Looking back I am amused by people’s perceptions. When I was first diagnosed with breast cancer, I walked around for a couple of months with a tumour inside of me, while I processed the shock and worked out what was best for me. I didn’t tell many people and so, even though I had an active cancer, nobody treated me any differently. After all, I looked the same, didn’t I. And so it strikes me as funny that once the cancer had been removed, and I began chemo as an insurance policy against it ever returning, people then thought of me as a person with cancer. Simply because I had no hair. The stereotypical sign of cancer. And I smile, because in fact, it was actually the other way round.

Our perceptions are interesting, aren’t they. How many times have we thought that something was one way, only to realise later it was something else? I gave my daughter a beautiful book called Duck! Rabbit!.

Throughout this gorgeous book there’s a debate about whether or not the drawing is in fact a duck or a rabbit. And it really could be either. I love it, because it causes the reader to stretch the way they think about things. To challenge our perceptions, to question and explore new ways of thinking, other possibilities. Because, like a lot of parents, I want to open up the possibilities life holds for my children. And this begins with them, doesn’t it. Helping them to develop their own way of thinking and not just automatically buy into what every body else thinks is real, or right or true. What delights me most is that the benefit is not just for my children.

Because there are always two sides to every coin, aren’t there. And when one lands in our lap, I think we can sometimes forget to flip it over. To take a look at what the other side has to offer. And although there were many times throughout my experience I wondered if this was the end, looking back I now realise that it was just the beginning. An opportunity, a chance in life, to do something very special for myself…

Sometimes I find the sadness creeps up on me. And it seems this can happen when I’m tired from a particularly gruelling week. A sadness, a grief for the ‘me’ I used to know. A lamentation for my old self, the one I knew for 40 years before the cancer. And the tears just flow with the sense of loss. In fact it seems my eyes just seem to stream sometimes even when I’m not actually crying. Perhaps this is a reflection of the depth of the sadness that can come with the losses we suffer through cancer.

And there are many losses, aren’t there. And I’m not just talking body parts. There’s the loss of strength physically and psychologically. My right arm that has always been my dominant arm is simply not the same as it use to be and I feel this profoundly. There’s the loss of sensation, the itches that can’t be scratched because the skin is numb, perhaps never to recover because the nerves were cut as they worked to save my life. And though my hair has grown back beautifully, it is thin and every morning I grieve the loss of my thick grey coiffed mane I use to love. Then there’s the loss of freedom in being tied down to the relentless medical appointments which continue years after the treatment is over. Other losses too, like the freedom to fly without the need for compression bandages, although I am delighted when I forget to wear them and my arm is none the worse for wear. There’s the loss of stamina, particularly noticeable when my six year old beats me in a running race. And perhaps one of the hardest to bear is the loss of sexuality, both physically and emotionally. Because as one woman said, it can be hard to feel sexy with only one breast, can’t it. Especially when we live in a society that idolises women’s curves. And to add insult to injury there’s the loss of libido as the oestrogen blockers affect my brain. But I’m working on that one and determined to win. There are the losses as relationships change and loved ones disappoint us as they too try to cope. And I haven’t even mentioned the financial loss, though I feel this loss pales into insignificance compared to the personal losses and the loss of identity.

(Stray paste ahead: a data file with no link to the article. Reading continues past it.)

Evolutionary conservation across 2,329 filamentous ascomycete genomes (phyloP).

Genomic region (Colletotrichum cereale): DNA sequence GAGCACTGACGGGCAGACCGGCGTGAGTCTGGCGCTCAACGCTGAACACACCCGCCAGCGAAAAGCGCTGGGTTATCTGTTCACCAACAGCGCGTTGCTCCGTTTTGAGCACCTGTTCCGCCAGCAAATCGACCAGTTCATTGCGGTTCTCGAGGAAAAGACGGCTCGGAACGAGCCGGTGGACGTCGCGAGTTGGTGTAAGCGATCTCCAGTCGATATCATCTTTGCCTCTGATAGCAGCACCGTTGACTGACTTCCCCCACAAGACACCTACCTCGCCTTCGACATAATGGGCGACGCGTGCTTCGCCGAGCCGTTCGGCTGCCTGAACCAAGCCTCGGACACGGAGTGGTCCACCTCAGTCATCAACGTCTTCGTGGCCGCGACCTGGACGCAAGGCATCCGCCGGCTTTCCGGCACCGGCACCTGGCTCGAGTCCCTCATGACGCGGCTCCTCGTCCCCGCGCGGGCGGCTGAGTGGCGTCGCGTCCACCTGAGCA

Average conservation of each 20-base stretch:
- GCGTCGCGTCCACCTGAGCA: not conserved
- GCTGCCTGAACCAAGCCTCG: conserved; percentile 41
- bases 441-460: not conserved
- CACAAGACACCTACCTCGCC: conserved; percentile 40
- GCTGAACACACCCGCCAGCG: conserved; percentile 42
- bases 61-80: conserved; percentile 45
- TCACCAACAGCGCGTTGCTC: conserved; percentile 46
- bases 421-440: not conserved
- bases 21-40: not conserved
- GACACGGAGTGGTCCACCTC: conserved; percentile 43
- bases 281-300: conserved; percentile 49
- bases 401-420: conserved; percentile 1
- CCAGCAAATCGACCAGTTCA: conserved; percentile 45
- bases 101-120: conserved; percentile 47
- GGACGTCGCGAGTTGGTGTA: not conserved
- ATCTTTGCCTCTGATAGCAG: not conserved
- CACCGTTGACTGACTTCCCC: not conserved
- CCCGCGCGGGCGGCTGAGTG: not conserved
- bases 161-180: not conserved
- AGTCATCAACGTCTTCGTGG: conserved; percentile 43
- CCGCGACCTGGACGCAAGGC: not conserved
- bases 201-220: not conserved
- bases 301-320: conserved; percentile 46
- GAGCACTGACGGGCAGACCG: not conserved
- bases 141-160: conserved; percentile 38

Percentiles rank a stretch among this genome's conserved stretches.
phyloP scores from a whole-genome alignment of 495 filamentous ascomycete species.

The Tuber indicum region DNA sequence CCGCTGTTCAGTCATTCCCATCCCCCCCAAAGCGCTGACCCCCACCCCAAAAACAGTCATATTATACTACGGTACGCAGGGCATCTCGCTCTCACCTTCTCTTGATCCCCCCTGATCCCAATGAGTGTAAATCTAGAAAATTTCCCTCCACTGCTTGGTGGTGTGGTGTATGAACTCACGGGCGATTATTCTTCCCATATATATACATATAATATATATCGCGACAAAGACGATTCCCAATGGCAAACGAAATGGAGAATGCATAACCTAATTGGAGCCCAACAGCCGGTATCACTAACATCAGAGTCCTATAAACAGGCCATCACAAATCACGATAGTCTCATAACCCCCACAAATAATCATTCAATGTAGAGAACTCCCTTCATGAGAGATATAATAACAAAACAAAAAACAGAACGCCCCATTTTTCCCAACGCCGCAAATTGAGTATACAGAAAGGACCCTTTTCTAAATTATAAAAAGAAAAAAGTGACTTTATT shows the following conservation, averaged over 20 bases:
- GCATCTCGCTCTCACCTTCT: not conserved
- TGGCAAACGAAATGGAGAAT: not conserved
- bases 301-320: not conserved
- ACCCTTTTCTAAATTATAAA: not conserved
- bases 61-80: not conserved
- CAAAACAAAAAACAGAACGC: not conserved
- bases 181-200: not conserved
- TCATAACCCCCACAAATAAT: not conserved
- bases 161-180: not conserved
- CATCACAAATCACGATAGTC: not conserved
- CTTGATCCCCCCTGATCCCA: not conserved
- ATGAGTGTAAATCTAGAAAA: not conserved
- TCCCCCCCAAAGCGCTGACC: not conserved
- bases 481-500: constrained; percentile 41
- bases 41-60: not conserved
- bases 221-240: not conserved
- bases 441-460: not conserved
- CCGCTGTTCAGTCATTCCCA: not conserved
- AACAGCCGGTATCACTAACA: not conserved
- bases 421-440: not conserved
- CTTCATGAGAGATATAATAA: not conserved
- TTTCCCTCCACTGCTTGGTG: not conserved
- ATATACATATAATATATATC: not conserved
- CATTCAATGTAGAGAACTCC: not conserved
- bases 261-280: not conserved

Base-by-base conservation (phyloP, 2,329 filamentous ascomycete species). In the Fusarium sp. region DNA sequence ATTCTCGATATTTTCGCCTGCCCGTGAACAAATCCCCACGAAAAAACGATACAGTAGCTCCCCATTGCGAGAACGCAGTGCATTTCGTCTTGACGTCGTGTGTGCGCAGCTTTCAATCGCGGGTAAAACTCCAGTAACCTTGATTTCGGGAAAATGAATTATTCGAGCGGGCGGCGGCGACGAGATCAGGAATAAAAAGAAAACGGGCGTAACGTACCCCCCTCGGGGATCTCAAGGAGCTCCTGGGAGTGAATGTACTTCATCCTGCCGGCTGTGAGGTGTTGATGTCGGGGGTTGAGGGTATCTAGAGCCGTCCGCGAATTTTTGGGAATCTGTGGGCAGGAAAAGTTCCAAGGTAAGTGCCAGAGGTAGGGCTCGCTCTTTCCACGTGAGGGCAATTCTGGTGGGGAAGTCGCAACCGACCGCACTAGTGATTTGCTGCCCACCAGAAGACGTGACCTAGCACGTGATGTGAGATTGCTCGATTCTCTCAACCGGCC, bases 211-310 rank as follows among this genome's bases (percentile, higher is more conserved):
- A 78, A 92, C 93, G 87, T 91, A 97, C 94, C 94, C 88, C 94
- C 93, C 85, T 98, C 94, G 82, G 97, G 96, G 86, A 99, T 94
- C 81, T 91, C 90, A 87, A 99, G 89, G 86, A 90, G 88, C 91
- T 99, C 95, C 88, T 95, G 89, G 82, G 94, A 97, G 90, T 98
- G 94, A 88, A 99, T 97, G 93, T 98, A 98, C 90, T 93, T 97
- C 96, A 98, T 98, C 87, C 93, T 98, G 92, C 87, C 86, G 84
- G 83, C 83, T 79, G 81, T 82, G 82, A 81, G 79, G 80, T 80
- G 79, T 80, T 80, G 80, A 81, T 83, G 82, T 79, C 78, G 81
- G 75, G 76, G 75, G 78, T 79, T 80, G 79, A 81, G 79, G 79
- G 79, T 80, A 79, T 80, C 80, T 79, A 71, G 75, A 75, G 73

Grief is not something we seem to do very well in this society, is it. We’re more the stiff upper lip type. But amongst the pink ribbon days, daffodil days, mother’s day walks and morning teas, perhaps we should have a day where we don our black arm bands and have a good grieve. Allow ourselves to feel the sadness that comes with this loss of self. And it’s important to mourn these losses, isn’t it. Allowing ourselves to feel the sadness helps us to move through and move on. Because the losses are real. And although the new ‘me’ that has arisen from the ashes is strong and beautiful, sometimes I don’t quite know how to relate to this new person. It’s like I have to get to know myself again and learn to love myself anew.

I remember reading years ago of a couple whose little boy was brain damaged in an accident. And they held a funeral for their little boy. And though they were criticised by many because he was still living, it was important for them to mourn the loss of the little boy they once new before they could welcome the ‘new’ little boy who had taken his place…